Michigan residents who have vehicles with automatic braking features may be in less danger of getting into an accident. This is according to a recent Insurance Institute for Highway Safety study. It looked at General Motors vehicles of various sizes and styles from 2013 to 2015. The reason researchers chose the 2013 to 2015 time period is because not all vehicles from those years came with the automatic emergency braking system standard.
The study found that cars with front crash warning and automatic emergency braking were in 43 percent fewer rear-end collisions. They were also involved in 64 percent fewer crashes that resulted in injuries. The study into the GM vehicles was not the only one to show that this feature was an effective way to reduce the occurrence and severity of rear-end crashes. Previous studies found that the same was true of Volvo and Subaru vehicles.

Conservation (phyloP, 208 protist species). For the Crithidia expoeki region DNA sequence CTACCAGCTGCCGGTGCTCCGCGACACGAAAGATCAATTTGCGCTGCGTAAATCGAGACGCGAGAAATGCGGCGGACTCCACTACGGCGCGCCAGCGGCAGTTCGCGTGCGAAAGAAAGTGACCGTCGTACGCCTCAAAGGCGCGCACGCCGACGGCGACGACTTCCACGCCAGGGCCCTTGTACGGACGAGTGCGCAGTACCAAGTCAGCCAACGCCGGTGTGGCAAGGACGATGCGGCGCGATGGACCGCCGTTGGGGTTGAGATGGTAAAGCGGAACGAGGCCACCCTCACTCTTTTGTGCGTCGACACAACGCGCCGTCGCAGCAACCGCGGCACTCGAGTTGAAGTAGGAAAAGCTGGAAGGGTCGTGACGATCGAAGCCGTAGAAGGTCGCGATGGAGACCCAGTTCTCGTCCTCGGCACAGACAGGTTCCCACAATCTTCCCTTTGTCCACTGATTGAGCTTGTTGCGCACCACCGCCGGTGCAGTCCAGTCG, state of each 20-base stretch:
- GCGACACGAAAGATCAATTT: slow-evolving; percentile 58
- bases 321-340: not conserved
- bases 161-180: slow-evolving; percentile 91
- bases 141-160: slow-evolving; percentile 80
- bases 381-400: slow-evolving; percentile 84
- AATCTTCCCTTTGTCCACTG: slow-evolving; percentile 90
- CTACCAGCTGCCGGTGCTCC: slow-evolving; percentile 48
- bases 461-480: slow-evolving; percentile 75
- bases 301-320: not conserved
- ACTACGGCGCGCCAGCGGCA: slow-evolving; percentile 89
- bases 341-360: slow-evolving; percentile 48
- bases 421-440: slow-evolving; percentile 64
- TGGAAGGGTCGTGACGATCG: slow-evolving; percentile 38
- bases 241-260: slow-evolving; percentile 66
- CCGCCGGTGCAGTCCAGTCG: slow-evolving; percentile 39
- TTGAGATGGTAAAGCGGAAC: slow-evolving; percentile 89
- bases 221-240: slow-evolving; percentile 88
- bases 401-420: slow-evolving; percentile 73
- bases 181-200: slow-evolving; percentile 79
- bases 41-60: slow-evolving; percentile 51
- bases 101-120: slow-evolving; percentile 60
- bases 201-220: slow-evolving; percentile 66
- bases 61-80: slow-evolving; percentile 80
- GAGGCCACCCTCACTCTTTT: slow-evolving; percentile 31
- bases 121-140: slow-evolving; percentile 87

A car accident could result in a person experiencing significant injuries such as broken bones, lacerations and concussions. Injured victims may spend weeks or months out of work while they recover from injuries. In some cases, it may not be possible to return to work at all. In such a scenario, a crash victim could be entitled to recover lost future earnings in addition to lost wages.
Car accident cases could be resolved either in court or through a settlement. An attorney may represent an injured victim in either situation. To obtain compensation, a victim would need to show that his or her injuries were the result of a negligent driver. Negligence can include driving too fast for road conditions, driving while intoxicated or driving while distracted. In some cases, multiple parties could be at fault for causing an accident that results in injuries.